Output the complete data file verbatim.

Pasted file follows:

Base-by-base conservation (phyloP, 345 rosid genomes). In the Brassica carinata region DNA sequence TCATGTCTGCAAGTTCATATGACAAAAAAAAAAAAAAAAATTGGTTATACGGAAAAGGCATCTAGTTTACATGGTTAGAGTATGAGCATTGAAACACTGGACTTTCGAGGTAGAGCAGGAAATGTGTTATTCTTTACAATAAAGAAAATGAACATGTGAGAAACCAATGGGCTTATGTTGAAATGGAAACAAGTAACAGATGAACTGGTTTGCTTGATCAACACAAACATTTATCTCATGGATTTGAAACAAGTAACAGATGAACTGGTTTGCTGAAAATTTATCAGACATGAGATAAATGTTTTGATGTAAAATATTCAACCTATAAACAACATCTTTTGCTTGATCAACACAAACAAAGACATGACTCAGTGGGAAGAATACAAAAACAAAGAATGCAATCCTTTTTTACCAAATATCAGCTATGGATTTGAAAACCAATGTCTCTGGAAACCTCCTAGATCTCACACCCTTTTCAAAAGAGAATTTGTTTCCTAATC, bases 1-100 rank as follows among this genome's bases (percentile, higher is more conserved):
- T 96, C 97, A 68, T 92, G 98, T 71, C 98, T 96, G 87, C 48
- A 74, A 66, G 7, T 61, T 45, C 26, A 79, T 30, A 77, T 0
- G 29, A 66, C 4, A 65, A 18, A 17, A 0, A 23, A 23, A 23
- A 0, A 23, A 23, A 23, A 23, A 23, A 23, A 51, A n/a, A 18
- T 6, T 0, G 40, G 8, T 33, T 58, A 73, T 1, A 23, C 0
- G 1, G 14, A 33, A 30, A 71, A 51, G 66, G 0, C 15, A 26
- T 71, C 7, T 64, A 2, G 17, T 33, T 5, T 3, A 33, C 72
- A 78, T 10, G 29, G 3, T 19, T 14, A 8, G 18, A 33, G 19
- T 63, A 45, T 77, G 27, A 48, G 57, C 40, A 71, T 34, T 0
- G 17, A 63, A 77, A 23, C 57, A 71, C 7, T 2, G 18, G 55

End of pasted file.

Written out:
Base-by-base conservation (phyloP, 345 rosid genomes). In the Brassica carinata region DNA sequence TCATGTCTGCAAGTTCATATGACAAAAAAAAAAAAAAAAATTGGTTATACGGAAAAGGCATCTAGTTTACATGGTTAGAGTATGAGCATTGAAACACTGGACTTTCGAGGTAGAGCAGGAAATGTGTTATTCTTTACAATAAAGAAAATGAACATGTGAGAAACCAATGGGCTTATGTTGAAATGGAAACAAGTAACAGATGAACTGGTTTGCTTGATCAACACAAACATTTATCTCATGGATTTGAAACAAGTAACAGATGAACTGGTTTGCTGAAAATTTATCAGACATGAGATAAATGTTTTGATGTAAAATATTCAACCTATAAACAACATCTTTTGCTTGATCAACACAAACAAAGACATGACTCAGTGGGAAGAATACAAAAACAAAGAATGCAATCCTTTTTTACCAAATATCAGCTATGGATTTGAAAACCAATGTCTCTGGAAACCTCCTAGATCTCACACCCTTTTCAAAAGAGAATTTGTTTCCTAATC, bases 1-100 rank as follows among this genome's bases (percentile, higher is more conserved):
- T 96, C 97, A 68, T 92, G 98, T 71, C 98, T 96, G 87, C 48
- A 74, A 66, G 7, T 61, T 45, C 26, A 79, T 30, A 77, T 0
- G 29, A 66, C 4, A 65, A 18, A 17, A 0, A 23, A 23, A 23
- A 0, A 23, A 23, A 23, A 23, A 23, A 23, A 51, A n/a, A 18
- T 6, T 0, G 40, G 8, T 33, T 58, A 73, T 1, A 23, C 0
- G 1, G 14, A 33, A 30, A 71, A 51, G 66, G 0, C 15, A 26
- T 71, C 7, T 64, A 2, G 17, T 33, T 5, T 3, A 33, C 72
- A 78, T 10, G 29, G 3, T 19, T 14, A 8, G 18, A 33, G 19
- T 63, A 45, T 77, G 27, A 48, G 57, C 40, A 71, T 34, T 0
- G 17, A 63, A 77, A 23, C 57, A 71, C 7, T 2, G 18, G 55